The value of the Λb lifetime has long been controversial but the situation has recently been clarified by a new measurement from the LHCb experiment.
There are many ways in which the decays of b quarks are used to search for physics beyond the Standard Model. One strategy, used by the CKMfitter and UTfit teams, is to compare the consistency of various sets of measurements and for this a knowledge of the elements |Vcb| and |Vub| of the Cabibbo-Kobayashi-Maskawa (CKM) matrix is essential. One way of determining these from data is to use a theoretical framework called the heavy quark expansion (HQE).
An early prediction from this model was that the Λb lifetime was almost equal to that of the B0 meson but shorter by 1–2%. However, measurements from CERN’s Large Electron–Positron collider using the semileptonic decay Λb→ Λclν gave values of the ratio of the lifetimes, τ(Λb)/τ(B0), of around 0.8. This caused concern over the applicability of HQE and various attempts were made to explain the observations. More recent measurements of τ(Λb), from the CDF experiment at the Tevatron using Λb→Λc π– (Aaltonen et al. 2002) and from ATLAS and CMS at the LHC using Λb→ J/ψΛ0 (Aad et al. 2013, Chatrchyan et al. 2013) have indicated larger values but with relatively large uncertainties.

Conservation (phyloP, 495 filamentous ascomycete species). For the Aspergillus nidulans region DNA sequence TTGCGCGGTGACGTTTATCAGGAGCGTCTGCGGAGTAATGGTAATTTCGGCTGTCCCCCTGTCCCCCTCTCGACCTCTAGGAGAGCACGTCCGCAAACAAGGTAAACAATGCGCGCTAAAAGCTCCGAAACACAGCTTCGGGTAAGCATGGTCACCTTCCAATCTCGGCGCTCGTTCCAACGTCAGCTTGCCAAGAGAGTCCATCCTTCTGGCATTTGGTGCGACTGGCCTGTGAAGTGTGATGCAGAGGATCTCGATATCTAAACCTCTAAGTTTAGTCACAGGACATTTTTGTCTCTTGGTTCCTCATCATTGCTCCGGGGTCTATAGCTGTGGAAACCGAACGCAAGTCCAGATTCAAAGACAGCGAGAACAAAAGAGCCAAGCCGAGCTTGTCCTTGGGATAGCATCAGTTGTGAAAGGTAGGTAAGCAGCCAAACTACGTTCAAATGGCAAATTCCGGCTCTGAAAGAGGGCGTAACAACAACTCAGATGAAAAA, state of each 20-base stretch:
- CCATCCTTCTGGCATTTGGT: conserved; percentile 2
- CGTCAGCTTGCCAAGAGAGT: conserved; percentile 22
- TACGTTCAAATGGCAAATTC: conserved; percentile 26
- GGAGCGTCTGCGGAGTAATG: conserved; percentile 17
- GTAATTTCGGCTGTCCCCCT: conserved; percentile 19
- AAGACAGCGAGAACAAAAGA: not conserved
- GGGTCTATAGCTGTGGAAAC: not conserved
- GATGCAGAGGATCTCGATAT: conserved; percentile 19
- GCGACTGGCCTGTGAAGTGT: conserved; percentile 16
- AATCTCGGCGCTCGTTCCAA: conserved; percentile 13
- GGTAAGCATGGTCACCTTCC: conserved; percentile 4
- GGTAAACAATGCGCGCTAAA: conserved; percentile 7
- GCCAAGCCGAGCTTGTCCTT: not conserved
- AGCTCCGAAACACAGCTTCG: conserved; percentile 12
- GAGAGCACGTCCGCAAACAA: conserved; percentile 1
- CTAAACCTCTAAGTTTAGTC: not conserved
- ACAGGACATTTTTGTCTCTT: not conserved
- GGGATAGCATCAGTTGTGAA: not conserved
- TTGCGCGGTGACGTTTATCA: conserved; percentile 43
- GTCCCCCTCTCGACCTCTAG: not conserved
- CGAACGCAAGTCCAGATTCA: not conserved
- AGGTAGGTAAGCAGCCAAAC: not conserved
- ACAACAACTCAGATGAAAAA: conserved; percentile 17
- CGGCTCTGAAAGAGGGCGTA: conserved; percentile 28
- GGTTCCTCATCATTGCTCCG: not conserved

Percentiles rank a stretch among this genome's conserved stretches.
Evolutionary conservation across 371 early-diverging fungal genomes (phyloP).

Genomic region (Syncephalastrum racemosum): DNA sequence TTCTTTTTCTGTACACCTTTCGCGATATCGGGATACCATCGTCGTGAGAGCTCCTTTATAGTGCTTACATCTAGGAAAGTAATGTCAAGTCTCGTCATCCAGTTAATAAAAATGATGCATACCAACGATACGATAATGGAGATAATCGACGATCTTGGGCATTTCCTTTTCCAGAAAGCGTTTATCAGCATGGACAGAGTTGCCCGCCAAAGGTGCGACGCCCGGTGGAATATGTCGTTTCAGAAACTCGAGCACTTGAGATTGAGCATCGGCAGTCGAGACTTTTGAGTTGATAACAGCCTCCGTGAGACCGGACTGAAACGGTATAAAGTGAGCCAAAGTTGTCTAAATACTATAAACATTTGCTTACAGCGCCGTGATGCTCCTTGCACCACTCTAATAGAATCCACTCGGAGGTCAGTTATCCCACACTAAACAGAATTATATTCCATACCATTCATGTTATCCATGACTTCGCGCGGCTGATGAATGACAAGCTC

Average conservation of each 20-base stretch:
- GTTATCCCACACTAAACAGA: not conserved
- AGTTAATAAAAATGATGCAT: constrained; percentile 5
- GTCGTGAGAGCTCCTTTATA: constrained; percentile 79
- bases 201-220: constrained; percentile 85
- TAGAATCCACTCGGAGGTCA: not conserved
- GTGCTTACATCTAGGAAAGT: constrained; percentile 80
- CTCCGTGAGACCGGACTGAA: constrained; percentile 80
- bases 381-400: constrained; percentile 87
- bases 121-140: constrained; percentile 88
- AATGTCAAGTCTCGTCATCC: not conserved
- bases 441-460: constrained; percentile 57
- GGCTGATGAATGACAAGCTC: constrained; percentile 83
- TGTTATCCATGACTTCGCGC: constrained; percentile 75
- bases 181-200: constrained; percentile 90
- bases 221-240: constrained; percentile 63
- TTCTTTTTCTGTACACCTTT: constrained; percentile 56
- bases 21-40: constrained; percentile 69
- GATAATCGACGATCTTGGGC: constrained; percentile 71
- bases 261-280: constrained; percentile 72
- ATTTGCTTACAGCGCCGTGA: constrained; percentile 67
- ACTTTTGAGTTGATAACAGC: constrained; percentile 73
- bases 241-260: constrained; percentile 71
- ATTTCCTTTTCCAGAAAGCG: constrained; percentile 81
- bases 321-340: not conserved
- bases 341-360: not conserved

The LHCb collaboration has discovered a new decay mode Λb→ J/ψ pK– that is ideally suited for measuring the lifetime, by determining it relative to that for the decays B0→ J/ψ K*0, K*0→K+π–. In both the Λb and B0 decays, four charged tracks are produced at the position of the b-hadron’s decay. This minimizes systematic uncertainties in the ratio and provides excellent decay-time resolutions of around 40 fs in each mode. The figure shows the signal yield of more than 15,000 Λb decays in 1.0 fb–1 of LHCb data. Use of ring-imaging Cherenkov detectors in the experiment removes most of the backgrounds from Bs→ J/ψ K+ K– and B0→ J/ψ K+π– decays.
The collaboration finds τ(Λb)/τ(B0) = 0.976±0.012±0.006, where the first uncertainty is statistical and the second is systematic (LHCb collaboration 2013). The result demonstrates consistency with the original HQE prediction and should help to resolve issues involving measurements of the CKM parameters |Vcb| and |Vub|. Using the precisely measured value of τ(B0)=1519±7 fs from the Particle Data Group (Beringer et al. 2012) yields a value for τ(Λb)=1482±18±12 fs. This result is about twice as precise as the best previous measurement.
Much of the early work on the HQE was done by Nikolai Uraltsev, whose passing earlier this year is much lamented by the community.